I have recently (1941, p. 30) referred to the small differences which separate the two genera Megascolides McCoy and Notoscolex Fletcher, the only fundamental difference being the microscopic structure of the prostate.
So long ago as 1892, Beddard (p. 130) wrote: “The discrimination of the genera of the Cryptodrilidae is unfortunately the most difficult part of the classification of the Oligochaeta.” And so it is to-day, 50 years later, as the number of species has been studied anatomically.
As an illustration of this uncertainty, mention may be made of my genus Tokea (1905). In 1907 Michaelsen (p. 161) regarded this genus as really included in Megascolides. In 1916 (according to Stephenson (1923, p. 193, and 1930, p. 835), for I have not access to the original paper, Michaelsen includes it in the genus Notoscolex on the ground of the microscopic structure of the prostate. Again, in 1910, Michaelsen (p. 36), in discussing the geographical distribution of these and related genera, refers repeatedly to the occurrence of Megascolides in New Zealand and Ceylon, but in 1916 comes to the conclusion that New Zealand earthworms formerly attributed to Megascolides must be removed from that genus to Notoscolex. Consequently New Zealand must be excluded from the geographical distribution of Megascolides. And so my Tokea has been shifted about, first as a subgenus of Megascolides in 1907 (p. 161), and then to Notoscolex in 1916. Now when our greatest authority on the Oligochaeta (unfortunately deceased) is so uncertain as to the limitation of the two genera, refers repeatedly to the occurrence, it is not surprising that Stephenson (who is likewise defunct), and whc was, as his Monograph reveals, the next authority on the group, but who had followed Michaelsen, should have presented two opinions as to Tokea, for in 1930, p. 658, he refers to the edibility of “Tokea (Megascolides),” while on p. 837 he wrote: “Tokea must now go into Notoscolex.” Confusion worse confounded!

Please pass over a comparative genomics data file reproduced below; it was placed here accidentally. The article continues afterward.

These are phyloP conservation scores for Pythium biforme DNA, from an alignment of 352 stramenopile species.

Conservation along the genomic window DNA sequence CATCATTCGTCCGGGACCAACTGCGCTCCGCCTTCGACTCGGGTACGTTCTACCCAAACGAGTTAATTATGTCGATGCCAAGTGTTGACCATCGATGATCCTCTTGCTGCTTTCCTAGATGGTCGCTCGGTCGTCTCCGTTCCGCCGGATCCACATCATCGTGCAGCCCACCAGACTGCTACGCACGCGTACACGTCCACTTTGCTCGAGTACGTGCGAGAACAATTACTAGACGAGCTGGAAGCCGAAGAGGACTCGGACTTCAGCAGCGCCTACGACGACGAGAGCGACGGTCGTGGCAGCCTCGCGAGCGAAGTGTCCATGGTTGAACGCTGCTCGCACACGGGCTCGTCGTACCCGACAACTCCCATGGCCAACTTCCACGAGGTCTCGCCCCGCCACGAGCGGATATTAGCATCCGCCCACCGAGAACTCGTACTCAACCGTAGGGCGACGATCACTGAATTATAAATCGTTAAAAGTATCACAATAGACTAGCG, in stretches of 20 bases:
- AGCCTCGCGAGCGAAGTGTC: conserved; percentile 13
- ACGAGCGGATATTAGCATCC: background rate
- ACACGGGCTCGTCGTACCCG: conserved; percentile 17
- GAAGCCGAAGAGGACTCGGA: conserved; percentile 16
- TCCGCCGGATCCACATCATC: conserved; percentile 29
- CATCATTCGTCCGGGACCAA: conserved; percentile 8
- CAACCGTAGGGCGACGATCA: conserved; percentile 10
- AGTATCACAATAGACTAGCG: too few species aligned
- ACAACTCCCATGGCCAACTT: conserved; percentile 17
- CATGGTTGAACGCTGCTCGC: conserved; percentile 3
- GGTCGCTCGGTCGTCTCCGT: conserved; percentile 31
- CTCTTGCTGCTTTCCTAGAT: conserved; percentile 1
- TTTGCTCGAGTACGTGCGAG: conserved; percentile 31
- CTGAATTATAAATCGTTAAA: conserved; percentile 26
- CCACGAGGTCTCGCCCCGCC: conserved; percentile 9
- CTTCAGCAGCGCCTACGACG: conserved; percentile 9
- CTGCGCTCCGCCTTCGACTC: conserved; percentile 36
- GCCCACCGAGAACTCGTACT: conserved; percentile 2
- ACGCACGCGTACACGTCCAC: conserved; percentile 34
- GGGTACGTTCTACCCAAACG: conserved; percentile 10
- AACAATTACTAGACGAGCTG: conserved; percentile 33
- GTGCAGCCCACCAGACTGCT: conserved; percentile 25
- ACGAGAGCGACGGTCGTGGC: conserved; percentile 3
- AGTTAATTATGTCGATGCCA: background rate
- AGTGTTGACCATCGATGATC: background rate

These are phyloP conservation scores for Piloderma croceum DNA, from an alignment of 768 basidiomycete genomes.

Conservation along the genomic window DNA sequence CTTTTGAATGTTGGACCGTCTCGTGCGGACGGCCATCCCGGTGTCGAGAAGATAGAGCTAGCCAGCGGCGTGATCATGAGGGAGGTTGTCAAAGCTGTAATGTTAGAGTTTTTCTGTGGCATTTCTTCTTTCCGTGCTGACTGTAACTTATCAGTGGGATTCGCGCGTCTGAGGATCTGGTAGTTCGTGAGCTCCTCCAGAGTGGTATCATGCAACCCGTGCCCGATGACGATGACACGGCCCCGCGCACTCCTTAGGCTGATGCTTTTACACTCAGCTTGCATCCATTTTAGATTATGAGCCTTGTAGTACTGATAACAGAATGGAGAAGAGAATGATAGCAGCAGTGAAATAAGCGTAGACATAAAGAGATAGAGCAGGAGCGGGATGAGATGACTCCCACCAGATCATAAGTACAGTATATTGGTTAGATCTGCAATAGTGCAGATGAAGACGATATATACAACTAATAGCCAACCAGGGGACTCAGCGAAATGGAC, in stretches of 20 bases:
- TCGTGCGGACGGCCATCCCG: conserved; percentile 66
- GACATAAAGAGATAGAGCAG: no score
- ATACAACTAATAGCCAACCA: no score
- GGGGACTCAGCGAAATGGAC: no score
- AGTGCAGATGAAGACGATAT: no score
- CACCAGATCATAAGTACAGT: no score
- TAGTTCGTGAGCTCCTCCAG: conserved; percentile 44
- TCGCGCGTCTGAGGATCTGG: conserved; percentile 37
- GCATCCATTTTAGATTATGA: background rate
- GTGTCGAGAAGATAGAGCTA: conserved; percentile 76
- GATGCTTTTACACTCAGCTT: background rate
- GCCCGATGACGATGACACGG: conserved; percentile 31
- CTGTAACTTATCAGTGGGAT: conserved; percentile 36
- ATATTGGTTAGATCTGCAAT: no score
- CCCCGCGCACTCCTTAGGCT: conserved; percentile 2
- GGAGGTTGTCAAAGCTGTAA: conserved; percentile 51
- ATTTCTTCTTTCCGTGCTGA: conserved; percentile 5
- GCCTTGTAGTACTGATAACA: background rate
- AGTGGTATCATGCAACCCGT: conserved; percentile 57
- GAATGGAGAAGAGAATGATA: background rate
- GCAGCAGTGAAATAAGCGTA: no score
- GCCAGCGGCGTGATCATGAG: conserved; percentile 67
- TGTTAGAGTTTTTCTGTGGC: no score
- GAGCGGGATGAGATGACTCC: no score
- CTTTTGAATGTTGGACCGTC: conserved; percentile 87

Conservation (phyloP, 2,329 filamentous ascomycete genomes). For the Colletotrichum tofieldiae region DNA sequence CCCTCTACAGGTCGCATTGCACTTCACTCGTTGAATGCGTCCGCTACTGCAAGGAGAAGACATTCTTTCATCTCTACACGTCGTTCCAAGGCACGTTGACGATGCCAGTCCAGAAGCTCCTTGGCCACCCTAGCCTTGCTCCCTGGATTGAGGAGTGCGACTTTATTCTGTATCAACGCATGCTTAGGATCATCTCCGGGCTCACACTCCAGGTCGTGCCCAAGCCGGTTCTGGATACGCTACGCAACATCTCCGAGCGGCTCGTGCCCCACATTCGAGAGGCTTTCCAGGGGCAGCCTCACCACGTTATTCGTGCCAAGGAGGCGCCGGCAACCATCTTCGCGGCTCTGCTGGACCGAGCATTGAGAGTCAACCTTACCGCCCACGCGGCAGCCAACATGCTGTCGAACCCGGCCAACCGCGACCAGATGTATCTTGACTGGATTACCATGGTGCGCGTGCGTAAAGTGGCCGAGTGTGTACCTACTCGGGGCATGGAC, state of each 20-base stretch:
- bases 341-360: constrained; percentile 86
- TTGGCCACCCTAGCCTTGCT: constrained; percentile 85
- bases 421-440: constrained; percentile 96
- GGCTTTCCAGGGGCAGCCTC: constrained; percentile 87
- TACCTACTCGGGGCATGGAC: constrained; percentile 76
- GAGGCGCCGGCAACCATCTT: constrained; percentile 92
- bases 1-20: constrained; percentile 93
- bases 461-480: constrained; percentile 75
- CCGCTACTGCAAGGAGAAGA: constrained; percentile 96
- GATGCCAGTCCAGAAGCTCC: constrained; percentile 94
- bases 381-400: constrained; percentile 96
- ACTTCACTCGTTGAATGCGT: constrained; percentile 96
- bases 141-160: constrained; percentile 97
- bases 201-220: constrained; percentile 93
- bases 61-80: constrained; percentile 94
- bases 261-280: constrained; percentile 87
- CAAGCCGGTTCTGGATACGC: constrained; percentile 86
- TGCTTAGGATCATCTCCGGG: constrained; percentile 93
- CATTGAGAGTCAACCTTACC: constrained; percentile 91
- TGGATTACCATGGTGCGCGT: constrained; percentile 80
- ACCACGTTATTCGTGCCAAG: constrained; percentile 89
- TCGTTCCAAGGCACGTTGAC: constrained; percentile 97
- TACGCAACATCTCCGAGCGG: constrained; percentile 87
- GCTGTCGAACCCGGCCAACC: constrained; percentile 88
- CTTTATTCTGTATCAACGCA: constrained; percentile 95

As I have mentioned above, the fundamental difference between the two genera lies in the microscopic structure of the prostate, but many species have been described attributable to one or other of these two genera, in which, however, the internal structure of this organ is unknown; and Stephenson (1923, p. 194) remarks: “But to reduce the necessity of resorting to this procedure, it may be assumed that the flattened, tongue-shaped gland, especially if the boundaries have any trace of lobing, will have branched ducts; while glands which are definitely cylindrical in shape will quite possibly have a simple duct.” This seems rather like guesswork, and can only be employed if the author of a species has described or figured sufficiently carefully the form and appearance of the prostate, and unfortunately this has not always been the case. But this illustrates the awful state of uncertainty that surrounds any attempt to distinguish these and some allied genera.
I have alluded to Stephenson's views in my former paper (p. 31). I have allotted the present worm to the genus Notoscolex rather than to Megascolex or to Tokea on the following grounds: There are only three pairs of spermathecae, and the prostate is tongue-shaped with lateral incisions and lobings along its margins, which suggest a branching system of canals. It differs in this respect from Megascolides, while from Tokea it differs in (a) the external and therefore probably the structure of the prostate; (b) the absence of recognisable diverticula on the spermathecal duct; (c) the gizzard is in VI instead of V; (d) absence of meganephridia in the posterior segments.